Interestingly, the concentrations were below the detection limits for 2 locations out of 5 for iron and 3 out 5 for the tungsten. It has been observed that Tungsten was measured in relatively high concentration in two locations out of five. It is too early to say if this is due to concentration during the process or if it is due to a contamination. These two avenues will be further investigated shortly.
Table 4- Elementary concentration in % of the sample at 5 locations4
|Location 1||Location 2||Location 3||Location 4||Location 5||Average|
FURTHER INFORMATION ON THE TEST
During phase 1 – Proof of concept test, the produced silicon was only collected at the surface of the graphite electrode. Now, during phase 2, not only is silicon produced at the surface of the electrode, but is also produced in bulk at the bottom of the crucible. The current analyses were conducted on the bulk produced at the bottom of the crucible.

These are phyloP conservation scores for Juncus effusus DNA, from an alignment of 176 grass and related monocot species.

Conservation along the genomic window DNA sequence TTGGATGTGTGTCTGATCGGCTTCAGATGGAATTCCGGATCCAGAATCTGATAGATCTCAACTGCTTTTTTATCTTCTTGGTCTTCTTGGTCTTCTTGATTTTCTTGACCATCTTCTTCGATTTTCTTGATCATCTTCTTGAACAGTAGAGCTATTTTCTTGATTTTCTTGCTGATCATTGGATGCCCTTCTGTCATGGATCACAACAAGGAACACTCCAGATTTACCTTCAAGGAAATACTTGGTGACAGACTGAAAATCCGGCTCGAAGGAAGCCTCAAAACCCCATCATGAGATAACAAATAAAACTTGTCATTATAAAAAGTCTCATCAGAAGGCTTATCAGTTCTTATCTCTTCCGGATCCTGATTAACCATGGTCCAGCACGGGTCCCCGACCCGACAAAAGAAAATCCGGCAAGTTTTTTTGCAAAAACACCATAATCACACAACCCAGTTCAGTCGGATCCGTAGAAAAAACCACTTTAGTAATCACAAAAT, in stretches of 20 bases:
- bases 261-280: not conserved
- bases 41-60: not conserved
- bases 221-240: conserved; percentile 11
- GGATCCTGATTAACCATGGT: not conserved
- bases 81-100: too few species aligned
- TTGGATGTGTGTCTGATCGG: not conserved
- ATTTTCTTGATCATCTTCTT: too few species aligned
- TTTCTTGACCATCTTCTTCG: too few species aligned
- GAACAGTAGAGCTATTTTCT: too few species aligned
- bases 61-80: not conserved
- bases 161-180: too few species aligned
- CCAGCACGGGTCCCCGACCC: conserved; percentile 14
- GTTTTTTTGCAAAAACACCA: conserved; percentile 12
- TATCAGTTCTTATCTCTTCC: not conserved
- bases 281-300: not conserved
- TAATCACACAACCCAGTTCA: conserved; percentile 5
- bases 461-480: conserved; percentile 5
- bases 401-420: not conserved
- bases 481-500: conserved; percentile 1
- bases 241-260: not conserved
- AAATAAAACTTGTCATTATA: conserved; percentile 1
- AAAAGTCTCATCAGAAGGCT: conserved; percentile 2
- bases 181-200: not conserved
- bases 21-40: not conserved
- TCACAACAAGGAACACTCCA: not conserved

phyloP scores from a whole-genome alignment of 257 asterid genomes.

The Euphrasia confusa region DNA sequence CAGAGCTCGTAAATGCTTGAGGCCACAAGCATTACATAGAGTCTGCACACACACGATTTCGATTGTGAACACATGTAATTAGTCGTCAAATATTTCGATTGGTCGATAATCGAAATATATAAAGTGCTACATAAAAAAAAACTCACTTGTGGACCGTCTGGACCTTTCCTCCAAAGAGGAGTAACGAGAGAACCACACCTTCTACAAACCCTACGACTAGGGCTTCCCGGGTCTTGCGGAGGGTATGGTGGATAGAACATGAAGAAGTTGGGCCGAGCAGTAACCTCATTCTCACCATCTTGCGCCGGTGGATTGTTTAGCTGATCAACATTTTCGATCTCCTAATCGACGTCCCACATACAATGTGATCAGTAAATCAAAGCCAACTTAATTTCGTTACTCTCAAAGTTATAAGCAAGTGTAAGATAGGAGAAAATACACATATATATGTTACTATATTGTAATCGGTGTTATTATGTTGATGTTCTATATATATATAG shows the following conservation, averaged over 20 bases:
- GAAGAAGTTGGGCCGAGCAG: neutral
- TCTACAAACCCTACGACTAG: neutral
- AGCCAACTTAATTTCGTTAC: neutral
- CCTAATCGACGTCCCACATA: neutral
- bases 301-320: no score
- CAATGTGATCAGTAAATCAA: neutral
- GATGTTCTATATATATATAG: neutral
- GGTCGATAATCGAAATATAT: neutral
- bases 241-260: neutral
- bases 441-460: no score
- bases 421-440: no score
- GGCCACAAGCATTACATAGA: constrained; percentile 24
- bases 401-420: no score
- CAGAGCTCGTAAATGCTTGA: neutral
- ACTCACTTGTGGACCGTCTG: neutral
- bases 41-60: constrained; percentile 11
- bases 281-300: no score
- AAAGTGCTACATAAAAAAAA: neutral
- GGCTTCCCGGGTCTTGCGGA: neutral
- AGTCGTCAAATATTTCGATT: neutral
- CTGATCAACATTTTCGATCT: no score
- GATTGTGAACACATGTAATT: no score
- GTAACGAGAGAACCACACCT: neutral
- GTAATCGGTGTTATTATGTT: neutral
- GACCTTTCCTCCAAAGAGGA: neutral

The lab testing is still ongoing and the project is still on schedule for a mid-January 2017 completion. By the end of the Process Characterization phase, PyroGenesis expect to have conducted between 40 and 50 laboratory scale experiments. The data collected during the
Process Characterization phase will be used for the Pilot Scale design, which is also currently underway.
Scanning electron microscopy (SEM), Energy Dispersive X-ray Spectroscopy (EDS), and Wavelength-Dispersive X-Ray Spectroscopy (WDS) analysis were completed at the Centre de Caractérisation Microscopique des Matériaux (CM2), located at the École Polytechnique de Montréal.
Pierre Carabin, Eng., M. Eng., has reviewed and approved the technical content of this press release.
About HPQ Silicon
HPQ Silicon Resources Inc is a TSX-V listed junior exploration company planning to become a vertically integrated and diversified High Value Silicon Metal (99.9+% Si), and Solar Grade Silicon Metal (99.9999% Si) producer.